“It picks up on the energy and passion of the first year of a relationship; it’s a book of such hurtling wild energy that it’s difficult to find landing places in it. The exuberance of imagery—daffodils dunked in milk pails and windmills in vacuum-packed villages—is held in balance with a sort of melancholy and despair, in a way that is very mobile. You can never quite pinpoint its tone. It’s full of grief and shame. It’s quite vertiginous, as if you’re on this tightrope over deep wells. If you stop, you might fall—but it’s not complaining, it’s accepting the dangerousness of being alive. So we were excited about the tumbling acts of this book.” Read more...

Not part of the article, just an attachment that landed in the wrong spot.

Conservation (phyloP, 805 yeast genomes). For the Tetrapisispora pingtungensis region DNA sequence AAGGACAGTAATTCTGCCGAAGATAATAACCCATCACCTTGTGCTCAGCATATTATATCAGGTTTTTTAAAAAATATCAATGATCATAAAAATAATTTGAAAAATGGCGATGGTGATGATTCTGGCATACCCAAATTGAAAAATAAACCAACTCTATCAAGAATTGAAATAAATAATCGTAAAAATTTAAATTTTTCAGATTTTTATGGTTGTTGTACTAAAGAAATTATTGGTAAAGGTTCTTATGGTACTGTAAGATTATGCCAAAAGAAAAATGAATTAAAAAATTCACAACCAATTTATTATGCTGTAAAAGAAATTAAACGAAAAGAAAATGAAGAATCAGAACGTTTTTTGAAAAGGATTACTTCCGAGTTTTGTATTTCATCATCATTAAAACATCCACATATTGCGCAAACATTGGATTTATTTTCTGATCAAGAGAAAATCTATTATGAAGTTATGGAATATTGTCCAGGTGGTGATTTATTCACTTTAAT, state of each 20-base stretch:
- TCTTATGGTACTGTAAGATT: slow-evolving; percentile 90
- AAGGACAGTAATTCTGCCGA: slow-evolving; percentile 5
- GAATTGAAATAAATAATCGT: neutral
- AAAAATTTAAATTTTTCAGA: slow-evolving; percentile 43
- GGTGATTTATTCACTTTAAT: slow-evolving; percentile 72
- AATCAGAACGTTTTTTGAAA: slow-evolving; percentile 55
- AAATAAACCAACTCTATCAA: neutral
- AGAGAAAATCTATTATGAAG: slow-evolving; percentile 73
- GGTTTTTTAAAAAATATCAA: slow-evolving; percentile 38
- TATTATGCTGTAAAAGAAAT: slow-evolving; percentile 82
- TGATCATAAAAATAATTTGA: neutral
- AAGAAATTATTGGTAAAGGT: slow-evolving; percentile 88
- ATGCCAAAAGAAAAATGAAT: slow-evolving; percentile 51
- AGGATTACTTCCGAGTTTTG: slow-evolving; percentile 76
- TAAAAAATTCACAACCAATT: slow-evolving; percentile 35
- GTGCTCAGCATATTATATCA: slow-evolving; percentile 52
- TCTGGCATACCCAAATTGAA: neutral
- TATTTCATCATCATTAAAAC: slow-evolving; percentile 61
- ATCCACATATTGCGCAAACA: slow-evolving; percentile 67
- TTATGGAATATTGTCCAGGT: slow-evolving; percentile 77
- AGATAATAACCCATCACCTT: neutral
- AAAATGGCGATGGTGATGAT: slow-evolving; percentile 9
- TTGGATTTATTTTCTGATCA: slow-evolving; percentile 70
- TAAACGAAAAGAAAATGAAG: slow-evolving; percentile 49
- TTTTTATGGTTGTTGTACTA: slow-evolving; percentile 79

The Best Poetry Books of 2020